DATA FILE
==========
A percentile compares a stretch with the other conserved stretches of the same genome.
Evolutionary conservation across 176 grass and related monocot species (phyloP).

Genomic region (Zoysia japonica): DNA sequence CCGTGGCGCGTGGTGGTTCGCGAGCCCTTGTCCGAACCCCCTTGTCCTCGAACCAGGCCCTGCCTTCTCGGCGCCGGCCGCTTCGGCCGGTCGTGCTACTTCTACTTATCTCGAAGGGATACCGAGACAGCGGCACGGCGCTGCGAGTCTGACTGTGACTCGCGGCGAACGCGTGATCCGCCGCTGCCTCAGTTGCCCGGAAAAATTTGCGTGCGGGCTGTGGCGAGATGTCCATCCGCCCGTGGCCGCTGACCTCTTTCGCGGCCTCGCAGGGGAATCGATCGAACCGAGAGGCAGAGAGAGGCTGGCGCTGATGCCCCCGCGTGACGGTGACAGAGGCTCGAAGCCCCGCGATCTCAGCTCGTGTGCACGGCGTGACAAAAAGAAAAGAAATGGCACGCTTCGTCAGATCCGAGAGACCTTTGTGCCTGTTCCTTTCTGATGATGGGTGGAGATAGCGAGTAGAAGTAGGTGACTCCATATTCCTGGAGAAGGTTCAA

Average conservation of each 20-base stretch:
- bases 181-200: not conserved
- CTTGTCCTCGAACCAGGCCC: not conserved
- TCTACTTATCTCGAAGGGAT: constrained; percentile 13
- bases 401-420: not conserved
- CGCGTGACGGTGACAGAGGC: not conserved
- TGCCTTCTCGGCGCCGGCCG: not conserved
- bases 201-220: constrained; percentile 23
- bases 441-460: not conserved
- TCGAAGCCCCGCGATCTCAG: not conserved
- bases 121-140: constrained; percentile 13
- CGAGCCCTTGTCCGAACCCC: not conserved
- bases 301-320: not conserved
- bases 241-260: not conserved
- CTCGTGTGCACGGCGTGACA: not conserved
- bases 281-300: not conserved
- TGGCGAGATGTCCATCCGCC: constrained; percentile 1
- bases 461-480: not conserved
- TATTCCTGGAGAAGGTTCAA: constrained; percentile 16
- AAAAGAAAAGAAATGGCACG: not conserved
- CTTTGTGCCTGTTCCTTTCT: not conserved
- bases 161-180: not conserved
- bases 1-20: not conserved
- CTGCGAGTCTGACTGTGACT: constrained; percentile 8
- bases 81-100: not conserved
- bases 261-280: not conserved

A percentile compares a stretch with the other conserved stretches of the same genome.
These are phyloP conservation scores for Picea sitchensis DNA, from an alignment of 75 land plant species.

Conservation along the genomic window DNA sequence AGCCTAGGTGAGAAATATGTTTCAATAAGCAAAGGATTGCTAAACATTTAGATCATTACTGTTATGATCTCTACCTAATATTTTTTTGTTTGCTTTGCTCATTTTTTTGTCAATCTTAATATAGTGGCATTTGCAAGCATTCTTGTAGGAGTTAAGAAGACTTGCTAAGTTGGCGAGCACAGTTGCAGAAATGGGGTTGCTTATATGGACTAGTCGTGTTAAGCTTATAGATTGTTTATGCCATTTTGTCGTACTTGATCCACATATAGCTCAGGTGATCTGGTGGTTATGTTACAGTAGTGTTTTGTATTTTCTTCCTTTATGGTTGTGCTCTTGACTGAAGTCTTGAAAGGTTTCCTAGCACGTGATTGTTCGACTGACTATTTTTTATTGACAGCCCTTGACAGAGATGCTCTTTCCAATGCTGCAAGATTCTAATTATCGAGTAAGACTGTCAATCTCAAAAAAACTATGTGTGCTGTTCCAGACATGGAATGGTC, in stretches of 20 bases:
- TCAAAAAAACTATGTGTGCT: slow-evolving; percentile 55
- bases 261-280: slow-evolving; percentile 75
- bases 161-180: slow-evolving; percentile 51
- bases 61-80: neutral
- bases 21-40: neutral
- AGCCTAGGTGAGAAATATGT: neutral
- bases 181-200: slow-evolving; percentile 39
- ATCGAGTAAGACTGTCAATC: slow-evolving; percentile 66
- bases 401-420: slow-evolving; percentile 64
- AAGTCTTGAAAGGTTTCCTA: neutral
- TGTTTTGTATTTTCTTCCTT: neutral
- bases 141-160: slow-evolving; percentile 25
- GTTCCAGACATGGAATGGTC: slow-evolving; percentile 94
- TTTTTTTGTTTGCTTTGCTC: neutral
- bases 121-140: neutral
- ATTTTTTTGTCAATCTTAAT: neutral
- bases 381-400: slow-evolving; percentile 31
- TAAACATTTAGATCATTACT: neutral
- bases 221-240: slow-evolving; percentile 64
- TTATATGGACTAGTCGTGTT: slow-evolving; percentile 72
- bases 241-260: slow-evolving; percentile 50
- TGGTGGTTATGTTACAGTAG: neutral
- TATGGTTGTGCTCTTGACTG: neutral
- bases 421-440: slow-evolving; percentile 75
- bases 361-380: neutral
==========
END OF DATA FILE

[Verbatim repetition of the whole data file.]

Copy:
A percentile compares a stretch with the other conserved stretches of the same genome.
Evolutionary conservation across 176 grass and related monocot species (phyloP).

Genomic region (Zoysia japonica): DNA sequence CCGTGGCGCGTGGTGGTTCGCGAGCCCTTGTCCGAACCCCCTTGTCCTCGAACCAGGCCCTGCCTTCTCGGCGCCGGCCGCTTCGGCCGGTCGTGCTACTTCTACTTATCTCGAAGGGATACCGAGACAGCGGCACGGCGCTGCGAGTCTGACTGTGACTCGCGGCGAACGCGTGATCCGCCGCTGCCTCAGTTGCCCGGAAAAATTTGCGTGCGGGCTGTGGCGAGATGTCCATCCGCCCGTGGCCGCTGACCTCTTTCGCGGCCTCGCAGGGGAATCGATCGAACCGAGAGGCAGAGAGAGGCTGGCGCTGATGCCCCCGCGTGACGGTGACAGAGGCTCGAAGCCCCGCGATCTCAGCTCGTGTGCACGGCGTGACAAAAAGAAAAGAAATGGCACGCTTCGTCAGATCCGAGAGACCTTTGTGCCTGTTCCTTTCTGATGATGGGTGGAGATAGCGAGTAGAAGTAGGTGACTCCATATTCCTGGAGAAGGTTCAA

Average conservation of each 20-base stretch:
- bases 181-200: not conserved
- CTTGTCCTCGAACCAGGCCC: not conserved
- TCTACTTATCTCGAAGGGAT: constrained; percentile 13
- bases 401-420: not conserved
- CGCGTGACGGTGACAGAGGC: not conserved
- TGCCTTCTCGGCGCCGGCCG: not conserved
- bases 201-220: constrained; percentile 23
- bases 441-460: not conserved
- TCGAAGCCCCGCGATCTCAG: not conserved
- bases 121-140: constrained; percentile 13
- CGAGCCCTTGTCCGAACCCC: not conserved
- bases 301-320: not conserved
- bases 241-260: not conserved
- CTCGTGTGCACGGCGTGACA: not conserved
- bases 281-300: not conserved
- TGGCGAGATGTCCATCCGCC: constrained; percentile 1
- bases 461-480: not conserved
- TATTCCTGGAGAAGGTTCAA: constrained; percentile 16
- AAAAGAAAAGAAATGGCACG: not conserved
- CTTTGTGCCTGTTCCTTTCT: not conserved
- bases 161-180: not conserved
- bases 1-20: not conserved
- CTGCGAGTCTGACTGTGACT: constrained; percentile 8
- bases 81-100: not conserved
- bases 261-280: not conserved

A percentile compares a stretch with the other conserved stretches of the same genome.
These are phyloP conservation scores for Picea sitchensis DNA, from an alignment of 75 land plant species.

Conservation along the genomic window DNA sequence AGCCTAGGTGAGAAATATGTTTCAATAAGCAAAGGATTGCTAAACATTTAGATCATTACTGTTATGATCTCTACCTAATATTTTTTTGTTTGCTTTGCTCATTTTTTTGTCAATCTTAATATAGTGGCATTTGCAAGCATTCTTGTAGGAGTTAAGAAGACTTGCTAAGTTGGCGAGCACAGTTGCAGAAATGGGGTTGCTTATATGGACTAGTCGTGTTAAGCTTATAGATTGTTTATGCCATTTTGTCGTACTTGATCCACATATAGCTCAGGTGATCTGGTGGTTATGTTACAGTAGTGTTTTGTATTTTCTTCCTTTATGGTTGTGCTCTTGACTGAAGTCTTGAAAGGTTTCCTAGCACGTGATTGTTCGACTGACTATTTTTTATTGACAGCCCTTGACAGAGATGCTCTTTCCAATGCTGCAAGATTCTAATTATCGAGTAAGACTGTCAATCTCAAAAAAACTATGTGTGCTGTTCCAGACATGGAATGGTC, in stretches of 20 bases:
- TCAAAAAAACTATGTGTGCT: slow-evolving; percentile 55
- bases 261-280: slow-evolving; percentile 75
- bases 161-180: slow-evolving; percentile 51
- bases 61-80: neutral
- bases 21-40: neutral
- AGCCTAGGTGAGAAATATGT: neutral
- bases 181-200: slow-evolving; percentile 39
- ATCGAGTAAGACTGTCAATC: slow-evolving; percentile 66
- bases 401-420: slow-evolving; percentile 64
- AAGTCTTGAAAGGTTTCCTA: neutral
- TGTTTTGTATTTTCTTCCTT: neutral
- bases 141-160: slow-evolving; percentile 25
- GTTCCAGACATGGAATGGTC: slow-evolving; percentile 94
- TTTTTTTGTTTGCTTTGCTC: neutral
- bases 121-140: neutral
- ATTTTTTTGTCAATCTTAAT: neutral
- bases 381-400: slow-evolving; percentile 31
- TAAACATTTAGATCATTACT: neutral
- bases 221-240: slow-evolving; percentile 64
- TTATATGGACTAGTCGTGTT: slow-evolving; percentile 72
- bases 241-260: slow-evolving; percentile 50
- TGGTGGTTATGTTACAGTAG: neutral
- TATGGTTGTGCTCTTGACTG: neutral
- bases 421-440: slow-evolving; percentile 75
- bases 361-380: neutral